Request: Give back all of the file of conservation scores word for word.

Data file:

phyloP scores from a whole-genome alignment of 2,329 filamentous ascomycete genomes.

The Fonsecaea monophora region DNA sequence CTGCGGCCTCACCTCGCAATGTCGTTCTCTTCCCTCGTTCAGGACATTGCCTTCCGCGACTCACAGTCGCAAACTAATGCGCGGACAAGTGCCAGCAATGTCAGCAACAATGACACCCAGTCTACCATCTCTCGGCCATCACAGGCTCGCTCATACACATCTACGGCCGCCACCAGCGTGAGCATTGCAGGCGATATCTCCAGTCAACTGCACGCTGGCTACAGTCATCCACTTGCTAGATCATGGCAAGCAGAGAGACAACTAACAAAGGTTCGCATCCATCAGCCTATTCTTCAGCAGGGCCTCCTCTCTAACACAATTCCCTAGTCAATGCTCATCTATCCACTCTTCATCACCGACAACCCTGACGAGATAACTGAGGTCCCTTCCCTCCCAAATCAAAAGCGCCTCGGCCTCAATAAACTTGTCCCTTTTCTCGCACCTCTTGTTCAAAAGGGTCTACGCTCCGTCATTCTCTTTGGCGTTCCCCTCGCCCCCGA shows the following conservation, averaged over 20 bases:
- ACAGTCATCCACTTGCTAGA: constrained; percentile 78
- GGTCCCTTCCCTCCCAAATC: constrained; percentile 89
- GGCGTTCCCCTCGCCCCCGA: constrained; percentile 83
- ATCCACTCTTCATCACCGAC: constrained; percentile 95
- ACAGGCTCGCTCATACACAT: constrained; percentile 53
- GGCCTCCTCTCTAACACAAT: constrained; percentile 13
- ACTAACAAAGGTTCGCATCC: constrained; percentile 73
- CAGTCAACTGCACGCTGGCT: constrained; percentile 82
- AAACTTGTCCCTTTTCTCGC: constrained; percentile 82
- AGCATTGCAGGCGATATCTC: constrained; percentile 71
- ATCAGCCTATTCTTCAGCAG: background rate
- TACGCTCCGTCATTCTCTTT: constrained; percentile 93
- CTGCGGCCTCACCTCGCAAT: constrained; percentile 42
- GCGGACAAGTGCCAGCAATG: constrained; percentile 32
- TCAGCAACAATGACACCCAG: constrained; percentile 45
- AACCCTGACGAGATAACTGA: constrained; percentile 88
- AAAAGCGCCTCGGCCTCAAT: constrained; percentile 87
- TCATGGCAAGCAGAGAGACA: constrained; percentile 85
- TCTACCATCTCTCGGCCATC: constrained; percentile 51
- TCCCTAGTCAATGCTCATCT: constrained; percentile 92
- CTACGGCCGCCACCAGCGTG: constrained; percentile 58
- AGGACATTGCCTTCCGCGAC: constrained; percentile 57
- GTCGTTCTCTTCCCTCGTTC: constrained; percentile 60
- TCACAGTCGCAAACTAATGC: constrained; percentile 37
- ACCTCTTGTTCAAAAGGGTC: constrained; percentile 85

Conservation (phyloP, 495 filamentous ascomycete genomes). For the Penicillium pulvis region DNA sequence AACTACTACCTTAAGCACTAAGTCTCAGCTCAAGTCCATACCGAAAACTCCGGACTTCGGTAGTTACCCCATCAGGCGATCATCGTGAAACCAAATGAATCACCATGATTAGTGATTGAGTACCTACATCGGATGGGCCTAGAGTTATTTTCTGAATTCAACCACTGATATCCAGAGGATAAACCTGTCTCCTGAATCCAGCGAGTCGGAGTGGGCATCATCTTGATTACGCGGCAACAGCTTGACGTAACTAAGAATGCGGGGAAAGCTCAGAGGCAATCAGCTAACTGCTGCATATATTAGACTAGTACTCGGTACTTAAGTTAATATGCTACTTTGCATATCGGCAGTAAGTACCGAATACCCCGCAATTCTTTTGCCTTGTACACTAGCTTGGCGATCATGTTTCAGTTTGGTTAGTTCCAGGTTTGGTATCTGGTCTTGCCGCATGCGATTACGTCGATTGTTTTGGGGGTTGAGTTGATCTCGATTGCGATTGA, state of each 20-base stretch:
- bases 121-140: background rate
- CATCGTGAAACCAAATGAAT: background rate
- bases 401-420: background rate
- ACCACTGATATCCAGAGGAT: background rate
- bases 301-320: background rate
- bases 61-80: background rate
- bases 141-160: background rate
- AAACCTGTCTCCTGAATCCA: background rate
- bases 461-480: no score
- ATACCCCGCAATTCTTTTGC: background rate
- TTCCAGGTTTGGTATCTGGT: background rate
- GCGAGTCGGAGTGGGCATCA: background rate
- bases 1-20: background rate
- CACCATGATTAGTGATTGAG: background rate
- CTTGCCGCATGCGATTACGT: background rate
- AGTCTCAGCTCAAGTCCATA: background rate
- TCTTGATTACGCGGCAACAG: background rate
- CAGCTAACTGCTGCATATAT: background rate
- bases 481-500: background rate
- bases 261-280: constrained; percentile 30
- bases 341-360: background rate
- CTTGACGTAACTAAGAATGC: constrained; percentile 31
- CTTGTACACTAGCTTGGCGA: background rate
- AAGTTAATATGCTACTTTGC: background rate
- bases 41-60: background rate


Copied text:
phyloP scores from a whole-genome alignment of 2,329 filamentous ascomycete genomes.

The Fonsecaea monophora region DNA sequence CTGCGGCCTCACCTCGCAATGTCGTTCTCTTCCCTCGTTCAGGACATTGCCTTCCGCGACTCACAGTCGCAAACTAATGCGCGGACAAGTGCCAGCAATGTCAGCAACAATGACACCCAGTCTACCATCTCTCGGCCATCACAGGCTCGCTCATACACATCTACGGCCGCCACCAGCGTGAGCATTGCAGGCGATATCTCCAGTCAACTGCACGCTGGCTACAGTCATCCACTTGCTAGATCATGGCAAGCAGAGAGACAACTAACAAAGGTTCGCATCCATCAGCCTATTCTTCAGCAGGGCCTCCTCTCTAACACAATTCCCTAGTCAATGCTCATCTATCCACTCTTCATCACCGACAACCCTGACGAGATAACTGAGGTCCCTTCCCTCCCAAATCAAAAGCGCCTCGGCCTCAATAAACTTGTCCCTTTTCTCGCACCTCTTGTTCAAAAGGGTCTACGCTCCGTCATTCTCTTTGGCGTTCCCCTCGCCCCCGA shows the following conservation, averaged over 20 bases:
- ACAGTCATCCACTTGCTAGA: constrained; percentile 78
- GGTCCCTTCCCTCCCAAATC: constrained; percentile 89
- GGCGTTCCCCTCGCCCCCGA: constrained; percentile 83
- ATCCACTCTTCATCACCGAC: constrained; percentile 95
- ACAGGCTCGCTCATACACAT: constrained; percentile 53
- GGCCTCCTCTCTAACACAAT: constrained; percentile 13
- ACTAACAAAGGTTCGCATCC: constrained; percentile 73
- CAGTCAACTGCACGCTGGCT: constrained; percentile 82
- AAACTTGTCCCTTTTCTCGC: constrained; percentile 82
- AGCATTGCAGGCGATATCTC: constrained; percentile 71
- ATCAGCCTATTCTTCAGCAG: background rate
- TACGCTCCGTCATTCTCTTT: constrained; percentile 93
- CTGCGGCCTCACCTCGCAAT: constrained; percentile 42
- GCGGACAAGTGCCAGCAATG: constrained; percentile 32
- TCAGCAACAATGACACCCAG: constrained; percentile 45
- AACCCTGACGAGATAACTGA: constrained; percentile 88
- AAAAGCGCCTCGGCCTCAAT: constrained; percentile 87
- TCATGGCAAGCAGAGAGACA: constrained; percentile 85
- TCTACCATCTCTCGGCCATC: constrained; percentile 51
- TCCCTAGTCAATGCTCATCT: constrained; percentile 92
- CTACGGCCGCCACCAGCGTG: constrained; percentile 58
- AGGACATTGCCTTCCGCGAC: constrained; percentile 57
- GTCGTTCTCTTCCCTCGTTC: constrained; percentile 60
- TCACAGTCGCAAACTAATGC: constrained; percentile 37
- ACCTCTTGTTCAAAAGGGTC: constrained; percentile 85

Conservation (phyloP, 495 filamentous ascomycete genomes). For the Penicillium pulvis region DNA sequence AACTACTACCTTAAGCACTAAGTCTCAGCTCAAGTCCATACCGAAAACTCCGGACTTCGGTAGTTACCCCATCAGGCGATCATCGTGAAACCAAATGAATCACCATGATTAGTGATTGAGTACCTACATCGGATGGGCCTAGAGTTATTTTCTGAATTCAACCACTGATATCCAGAGGATAAACCTGTCTCCTGAATCCAGCGAGTCGGAGTGGGCATCATCTTGATTACGCGGCAACAGCTTGACGTAACTAAGAATGCGGGGAAAGCTCAGAGGCAATCAGCTAACTGCTGCATATATTAGACTAGTACTCGGTACTTAAGTTAATATGCTACTTTGCATATCGGCAGTAAGTACCGAATACCCCGCAATTCTTTTGCCTTGTACACTAGCTTGGCGATCATGTTTCAGTTTGGTTAGTTCCAGGTTTGGTATCTGGTCTTGCCGCATGCGATTACGTCGATTGTTTTGGGGGTTGAGTTGATCTCGATTGCGATTGA, state of each 20-base stretch:
- bases 121-140: background rate
- CATCGTGAAACCAAATGAAT: background rate
- bases 401-420: background rate
- ACCACTGATATCCAGAGGAT: background rate
- bases 301-320: background rate
- bases 61-80: background rate
- bases 141-160: background rate
- AAACCTGTCTCCTGAATCCA: background rate
- bases 461-480: no score
- ATACCCCGCAATTCTTTTGC: background rate
- TTCCAGGTTTGGTATCTGGT: background rate
- GCGAGTCGGAGTGGGCATCA: background rate
- bases 1-20: background rate
- CACCATGATTAGTGATTGAG: background rate
- CTTGCCGCATGCGATTACGT: background rate
- AGTCTCAGCTCAAGTCCATA: background rate
- TCTTGATTACGCGGCAACAG: background rate
- CAGCTAACTGCTGCATATAT: background rate
- bases 481-500: background rate
- bases 261-280: constrained; percentile 30
- bases 341-360: background rate
- CTTGACGTAACTAAGAATGC: constrained; percentile 31
- CTTGTACACTAGCTTGGCGA: background rate
- AAGTTAATATGCTACTTTGC: background rate
- bases 41-60: background rate